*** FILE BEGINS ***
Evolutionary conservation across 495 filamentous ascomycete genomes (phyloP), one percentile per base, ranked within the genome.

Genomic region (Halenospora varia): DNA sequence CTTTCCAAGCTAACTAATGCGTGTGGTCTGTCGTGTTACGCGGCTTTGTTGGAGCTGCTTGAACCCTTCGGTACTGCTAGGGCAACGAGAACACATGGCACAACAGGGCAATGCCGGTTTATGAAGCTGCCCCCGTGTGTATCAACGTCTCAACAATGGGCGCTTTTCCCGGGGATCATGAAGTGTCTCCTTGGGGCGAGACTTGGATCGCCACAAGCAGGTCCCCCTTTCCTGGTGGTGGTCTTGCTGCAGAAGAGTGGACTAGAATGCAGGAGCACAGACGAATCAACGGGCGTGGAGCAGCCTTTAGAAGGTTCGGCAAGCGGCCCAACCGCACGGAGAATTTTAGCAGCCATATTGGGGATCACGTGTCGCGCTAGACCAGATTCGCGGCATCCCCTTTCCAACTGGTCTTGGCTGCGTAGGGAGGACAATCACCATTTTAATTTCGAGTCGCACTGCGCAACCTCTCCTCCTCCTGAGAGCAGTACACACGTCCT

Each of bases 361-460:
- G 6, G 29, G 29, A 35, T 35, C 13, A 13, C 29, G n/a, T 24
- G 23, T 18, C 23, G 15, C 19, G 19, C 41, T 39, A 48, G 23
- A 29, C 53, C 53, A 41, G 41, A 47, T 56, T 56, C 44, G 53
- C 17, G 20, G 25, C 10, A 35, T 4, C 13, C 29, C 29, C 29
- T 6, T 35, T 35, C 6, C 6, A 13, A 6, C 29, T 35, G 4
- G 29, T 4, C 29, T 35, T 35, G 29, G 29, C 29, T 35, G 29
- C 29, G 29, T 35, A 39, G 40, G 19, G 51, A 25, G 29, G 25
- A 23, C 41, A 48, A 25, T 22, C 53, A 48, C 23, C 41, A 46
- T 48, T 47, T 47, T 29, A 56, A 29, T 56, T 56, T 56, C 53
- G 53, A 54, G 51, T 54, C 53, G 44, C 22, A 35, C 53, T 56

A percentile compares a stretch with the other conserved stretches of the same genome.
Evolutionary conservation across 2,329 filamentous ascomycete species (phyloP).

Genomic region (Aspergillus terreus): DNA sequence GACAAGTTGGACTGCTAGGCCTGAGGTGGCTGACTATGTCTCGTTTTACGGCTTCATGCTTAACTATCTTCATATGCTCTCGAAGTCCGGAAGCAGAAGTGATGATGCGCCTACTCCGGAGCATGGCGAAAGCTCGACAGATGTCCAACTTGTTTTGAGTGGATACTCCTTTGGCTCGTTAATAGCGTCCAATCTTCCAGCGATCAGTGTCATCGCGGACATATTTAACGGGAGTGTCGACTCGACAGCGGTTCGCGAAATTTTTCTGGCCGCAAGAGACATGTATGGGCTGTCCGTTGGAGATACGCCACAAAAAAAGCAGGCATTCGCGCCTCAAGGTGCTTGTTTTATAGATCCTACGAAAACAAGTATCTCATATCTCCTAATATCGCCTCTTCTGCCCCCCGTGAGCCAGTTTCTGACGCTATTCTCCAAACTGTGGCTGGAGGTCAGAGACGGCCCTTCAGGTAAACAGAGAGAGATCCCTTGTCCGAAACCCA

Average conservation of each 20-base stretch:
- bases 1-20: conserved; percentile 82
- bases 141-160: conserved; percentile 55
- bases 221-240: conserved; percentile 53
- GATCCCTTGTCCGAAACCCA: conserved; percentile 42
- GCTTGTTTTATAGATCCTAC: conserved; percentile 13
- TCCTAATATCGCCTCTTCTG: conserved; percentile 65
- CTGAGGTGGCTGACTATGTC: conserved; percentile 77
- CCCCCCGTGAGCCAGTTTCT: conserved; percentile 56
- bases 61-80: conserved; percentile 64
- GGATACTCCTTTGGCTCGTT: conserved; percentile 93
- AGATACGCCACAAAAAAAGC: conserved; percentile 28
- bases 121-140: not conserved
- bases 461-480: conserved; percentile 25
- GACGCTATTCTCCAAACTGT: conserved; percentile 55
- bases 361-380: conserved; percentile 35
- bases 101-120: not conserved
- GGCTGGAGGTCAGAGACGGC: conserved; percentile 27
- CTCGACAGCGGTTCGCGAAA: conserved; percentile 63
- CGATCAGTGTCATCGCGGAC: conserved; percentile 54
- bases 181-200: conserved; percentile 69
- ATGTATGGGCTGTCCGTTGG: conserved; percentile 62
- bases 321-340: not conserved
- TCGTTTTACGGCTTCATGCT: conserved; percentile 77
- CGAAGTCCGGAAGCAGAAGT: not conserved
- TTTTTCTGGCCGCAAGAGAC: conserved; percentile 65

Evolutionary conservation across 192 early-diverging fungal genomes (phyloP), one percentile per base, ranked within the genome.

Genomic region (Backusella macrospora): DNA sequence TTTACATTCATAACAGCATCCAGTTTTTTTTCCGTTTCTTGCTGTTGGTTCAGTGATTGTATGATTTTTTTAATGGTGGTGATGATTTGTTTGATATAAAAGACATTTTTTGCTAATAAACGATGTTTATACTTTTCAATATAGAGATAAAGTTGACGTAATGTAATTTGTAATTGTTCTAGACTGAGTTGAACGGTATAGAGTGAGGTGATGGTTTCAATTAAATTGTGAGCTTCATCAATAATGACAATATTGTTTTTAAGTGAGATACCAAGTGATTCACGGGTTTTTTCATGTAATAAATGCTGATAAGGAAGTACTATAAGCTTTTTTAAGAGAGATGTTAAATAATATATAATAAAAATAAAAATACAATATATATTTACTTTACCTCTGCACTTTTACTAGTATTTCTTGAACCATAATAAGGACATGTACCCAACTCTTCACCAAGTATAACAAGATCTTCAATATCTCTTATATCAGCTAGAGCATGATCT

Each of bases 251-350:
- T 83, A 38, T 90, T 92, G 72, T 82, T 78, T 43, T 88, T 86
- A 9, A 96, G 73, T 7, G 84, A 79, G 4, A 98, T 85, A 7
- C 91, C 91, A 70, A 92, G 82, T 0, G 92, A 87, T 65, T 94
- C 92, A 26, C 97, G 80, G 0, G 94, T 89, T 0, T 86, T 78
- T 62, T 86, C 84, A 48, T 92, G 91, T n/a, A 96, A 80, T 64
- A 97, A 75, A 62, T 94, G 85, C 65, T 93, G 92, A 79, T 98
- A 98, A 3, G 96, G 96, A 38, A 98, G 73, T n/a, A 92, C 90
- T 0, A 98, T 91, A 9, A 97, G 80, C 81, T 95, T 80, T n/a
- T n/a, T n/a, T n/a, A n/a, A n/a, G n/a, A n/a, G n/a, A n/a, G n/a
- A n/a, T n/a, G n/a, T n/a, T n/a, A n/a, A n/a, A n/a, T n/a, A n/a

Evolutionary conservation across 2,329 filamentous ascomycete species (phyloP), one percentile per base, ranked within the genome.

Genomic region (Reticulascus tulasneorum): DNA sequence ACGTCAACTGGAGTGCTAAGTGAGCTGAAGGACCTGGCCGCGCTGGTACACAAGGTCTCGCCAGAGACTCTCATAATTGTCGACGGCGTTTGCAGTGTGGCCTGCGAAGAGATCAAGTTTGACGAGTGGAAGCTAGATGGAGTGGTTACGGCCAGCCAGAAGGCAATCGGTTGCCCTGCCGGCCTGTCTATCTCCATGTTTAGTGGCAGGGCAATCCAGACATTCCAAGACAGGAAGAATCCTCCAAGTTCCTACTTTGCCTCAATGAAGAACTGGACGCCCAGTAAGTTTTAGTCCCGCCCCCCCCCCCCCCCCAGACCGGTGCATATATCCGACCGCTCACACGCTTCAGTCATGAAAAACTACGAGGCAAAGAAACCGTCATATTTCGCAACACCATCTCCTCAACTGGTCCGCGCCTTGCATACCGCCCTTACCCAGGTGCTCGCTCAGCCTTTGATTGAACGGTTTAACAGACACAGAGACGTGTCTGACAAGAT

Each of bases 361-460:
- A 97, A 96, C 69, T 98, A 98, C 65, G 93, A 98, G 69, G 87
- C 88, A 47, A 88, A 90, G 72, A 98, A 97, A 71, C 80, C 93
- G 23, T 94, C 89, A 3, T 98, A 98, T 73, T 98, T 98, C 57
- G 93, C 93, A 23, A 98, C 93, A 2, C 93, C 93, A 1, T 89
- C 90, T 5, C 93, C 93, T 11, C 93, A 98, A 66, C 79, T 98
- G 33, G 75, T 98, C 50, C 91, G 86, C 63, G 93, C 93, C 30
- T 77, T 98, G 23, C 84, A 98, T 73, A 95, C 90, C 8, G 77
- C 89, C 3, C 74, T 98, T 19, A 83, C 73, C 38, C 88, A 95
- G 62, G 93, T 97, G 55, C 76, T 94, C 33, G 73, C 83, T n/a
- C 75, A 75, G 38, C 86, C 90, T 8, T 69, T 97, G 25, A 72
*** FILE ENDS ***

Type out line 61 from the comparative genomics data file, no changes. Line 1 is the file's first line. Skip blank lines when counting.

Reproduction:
- G 23, T 94, C 89, A 3, T 98, A 98, T 73, T 98, T 98, C 57